HAKODATE, HOKKAIDO – Nozomi Ito is swapping her nurse’s uniform for Lycra as part of an intensive training regime to reach her goal of becoming a professional track cyclist.
Ito, 28, who works at an ophthalmic clinic in Hakodate, Hokkaido, is one of three people to have been selected as a trainee by the Hakodate Municipal Government and the Japan Professional Cyclist Union’s Hokkaido branch.
The three are set to take an admission test in October for Nihon Keirin Gakkou, Japan’s professional cyclist training facility in Izu, Shizuoka Prefecture, which has been competitive in recent years.
Cycling is one of the four authorized public gambling sports in Japan. Races are organized by municipal governments.
Every year, the Izu facility admits about 20 female trainees through technical and talent tests for a 12-month training program.
Trainees can become professionals after passing national exams. Currently there are about 100 professional female cyclists competing in races across the country.
The Hakodate bicycle racetrack, which has seen a decline in visitor numbers, is seeking to nurture female cyclists in a bid to attract back fans.
Ito rides a bicycle in the early hours every morning before going to the clinic at the racetrack in the port city.
At 158 cm tall, Ito may be short for a female cyclist but her thighs, the most important body part for a cyclist, are becoming stronger as a result of hard training since April.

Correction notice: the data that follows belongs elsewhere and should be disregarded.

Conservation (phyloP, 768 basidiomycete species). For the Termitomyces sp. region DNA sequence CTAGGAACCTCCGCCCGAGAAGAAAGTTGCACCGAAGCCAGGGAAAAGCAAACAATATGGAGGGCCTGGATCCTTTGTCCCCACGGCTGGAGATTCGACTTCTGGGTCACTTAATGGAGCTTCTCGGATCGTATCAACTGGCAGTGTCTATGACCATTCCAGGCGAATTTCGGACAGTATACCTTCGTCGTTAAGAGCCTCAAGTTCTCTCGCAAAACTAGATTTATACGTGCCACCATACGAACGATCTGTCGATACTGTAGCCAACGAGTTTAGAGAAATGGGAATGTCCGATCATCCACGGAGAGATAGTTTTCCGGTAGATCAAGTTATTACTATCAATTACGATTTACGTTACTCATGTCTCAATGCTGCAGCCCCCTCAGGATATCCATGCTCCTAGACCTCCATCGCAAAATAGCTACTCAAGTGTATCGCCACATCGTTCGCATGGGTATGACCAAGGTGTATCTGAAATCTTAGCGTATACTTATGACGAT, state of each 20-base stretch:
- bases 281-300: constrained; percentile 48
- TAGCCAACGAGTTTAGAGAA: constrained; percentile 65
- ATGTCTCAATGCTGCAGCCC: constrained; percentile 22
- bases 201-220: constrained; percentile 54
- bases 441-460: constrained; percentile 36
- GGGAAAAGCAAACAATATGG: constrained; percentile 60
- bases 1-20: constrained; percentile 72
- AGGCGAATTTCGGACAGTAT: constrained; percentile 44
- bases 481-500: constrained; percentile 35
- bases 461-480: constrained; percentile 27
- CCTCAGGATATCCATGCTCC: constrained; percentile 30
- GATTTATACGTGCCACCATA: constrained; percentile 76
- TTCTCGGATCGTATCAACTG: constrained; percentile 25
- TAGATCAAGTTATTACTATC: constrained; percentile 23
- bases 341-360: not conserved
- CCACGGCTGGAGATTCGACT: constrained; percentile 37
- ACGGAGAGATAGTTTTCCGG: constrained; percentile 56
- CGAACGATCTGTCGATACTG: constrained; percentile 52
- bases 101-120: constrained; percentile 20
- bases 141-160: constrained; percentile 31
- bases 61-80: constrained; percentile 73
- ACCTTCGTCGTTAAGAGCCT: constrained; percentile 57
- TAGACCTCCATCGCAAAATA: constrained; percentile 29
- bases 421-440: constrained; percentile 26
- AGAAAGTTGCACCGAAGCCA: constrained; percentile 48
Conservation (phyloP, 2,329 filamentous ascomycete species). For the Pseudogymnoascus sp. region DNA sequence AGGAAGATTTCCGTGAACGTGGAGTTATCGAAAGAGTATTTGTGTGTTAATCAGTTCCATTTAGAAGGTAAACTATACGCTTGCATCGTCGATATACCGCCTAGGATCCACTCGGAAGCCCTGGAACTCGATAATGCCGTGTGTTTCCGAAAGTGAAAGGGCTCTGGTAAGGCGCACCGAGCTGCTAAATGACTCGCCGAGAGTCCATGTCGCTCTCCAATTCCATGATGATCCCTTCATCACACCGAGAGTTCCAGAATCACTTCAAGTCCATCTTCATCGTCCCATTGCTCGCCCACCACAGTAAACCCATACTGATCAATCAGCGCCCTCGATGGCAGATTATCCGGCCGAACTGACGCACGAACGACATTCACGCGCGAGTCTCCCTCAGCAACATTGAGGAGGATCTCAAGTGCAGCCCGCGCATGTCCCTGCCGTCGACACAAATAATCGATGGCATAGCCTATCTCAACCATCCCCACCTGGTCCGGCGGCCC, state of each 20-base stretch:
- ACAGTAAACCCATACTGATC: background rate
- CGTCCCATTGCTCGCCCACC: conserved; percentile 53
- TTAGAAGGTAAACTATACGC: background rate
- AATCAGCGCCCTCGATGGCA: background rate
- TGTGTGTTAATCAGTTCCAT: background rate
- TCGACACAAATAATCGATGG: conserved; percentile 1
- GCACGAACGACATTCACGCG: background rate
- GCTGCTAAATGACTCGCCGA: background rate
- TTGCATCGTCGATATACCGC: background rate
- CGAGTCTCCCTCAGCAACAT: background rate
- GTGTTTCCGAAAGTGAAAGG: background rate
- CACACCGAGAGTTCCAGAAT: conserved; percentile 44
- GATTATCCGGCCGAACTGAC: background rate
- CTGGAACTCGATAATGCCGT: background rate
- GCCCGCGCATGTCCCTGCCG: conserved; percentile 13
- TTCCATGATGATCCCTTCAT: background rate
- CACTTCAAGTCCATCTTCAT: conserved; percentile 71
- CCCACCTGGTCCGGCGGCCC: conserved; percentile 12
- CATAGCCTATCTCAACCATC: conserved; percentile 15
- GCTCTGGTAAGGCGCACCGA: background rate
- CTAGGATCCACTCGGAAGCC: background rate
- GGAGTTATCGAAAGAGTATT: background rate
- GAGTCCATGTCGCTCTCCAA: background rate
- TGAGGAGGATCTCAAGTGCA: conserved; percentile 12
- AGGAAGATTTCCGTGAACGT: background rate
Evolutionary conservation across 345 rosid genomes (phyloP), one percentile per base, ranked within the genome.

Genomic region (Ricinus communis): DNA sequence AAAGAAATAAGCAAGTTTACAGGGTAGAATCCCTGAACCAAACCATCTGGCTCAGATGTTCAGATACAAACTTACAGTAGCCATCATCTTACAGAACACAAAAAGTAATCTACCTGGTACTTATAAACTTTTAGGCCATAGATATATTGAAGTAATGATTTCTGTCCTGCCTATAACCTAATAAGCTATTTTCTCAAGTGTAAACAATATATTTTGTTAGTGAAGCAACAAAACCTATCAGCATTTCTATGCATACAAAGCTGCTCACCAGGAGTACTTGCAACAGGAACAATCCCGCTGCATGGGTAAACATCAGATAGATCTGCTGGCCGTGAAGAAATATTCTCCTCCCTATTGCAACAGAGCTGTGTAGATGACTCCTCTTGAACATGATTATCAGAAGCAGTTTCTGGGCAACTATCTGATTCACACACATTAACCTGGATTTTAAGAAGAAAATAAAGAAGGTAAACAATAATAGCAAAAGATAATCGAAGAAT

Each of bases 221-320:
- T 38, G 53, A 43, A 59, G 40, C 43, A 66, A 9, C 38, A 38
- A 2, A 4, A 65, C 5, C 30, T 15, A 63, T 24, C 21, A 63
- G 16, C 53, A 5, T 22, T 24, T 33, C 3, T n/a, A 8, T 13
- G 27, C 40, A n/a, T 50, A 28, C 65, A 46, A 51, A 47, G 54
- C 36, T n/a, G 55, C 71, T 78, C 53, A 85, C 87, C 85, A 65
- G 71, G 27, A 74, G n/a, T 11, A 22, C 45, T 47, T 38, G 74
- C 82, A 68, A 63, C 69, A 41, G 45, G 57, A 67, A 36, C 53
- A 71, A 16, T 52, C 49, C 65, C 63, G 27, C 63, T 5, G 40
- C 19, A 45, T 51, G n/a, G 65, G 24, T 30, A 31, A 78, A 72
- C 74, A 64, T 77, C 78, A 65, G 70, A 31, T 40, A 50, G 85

Ito first watched a bicycle race three years ago after being taken to the track by an acquaintance. She later learned about women’s races and that some female cyclists are capable of pedaling at almost the same speed as men.
Last summer, Ito met by chance at a bar a female cyclist she had long admired. Ito told the cyclist about how she was completing half marathons and the cyclist suggested Ito should aspire to be a professional.
Currently, Ito trains about three to seven hours a day on weekends, but only one hour on weekdays.
But Shoya Yabushita, 57, a former cyclist and coach for the Hakodate trainees, said, “From time to time, she chalks up a faster speed than the two others who have more training time.”
Ito, who is sometimes asked to assist in surgery at the eye clinic, said there are times when it is hard to find time to practice, but she has never skipped morning training.
In May, she pedaled 1,000 meters in 1 minute and 28 seconds, about 9 seconds faster than her previous record marked in April. She aims to shorten the time to less than 1 minute and 20 seconds by the October test.
“I’m looking to be a cyclist who can take the first move and hold on to the lead up to the finish line,” Ito said. “I will surely pass the school test and become a cyclist.”
“And I would like to win a race at my home track someday,” she added.
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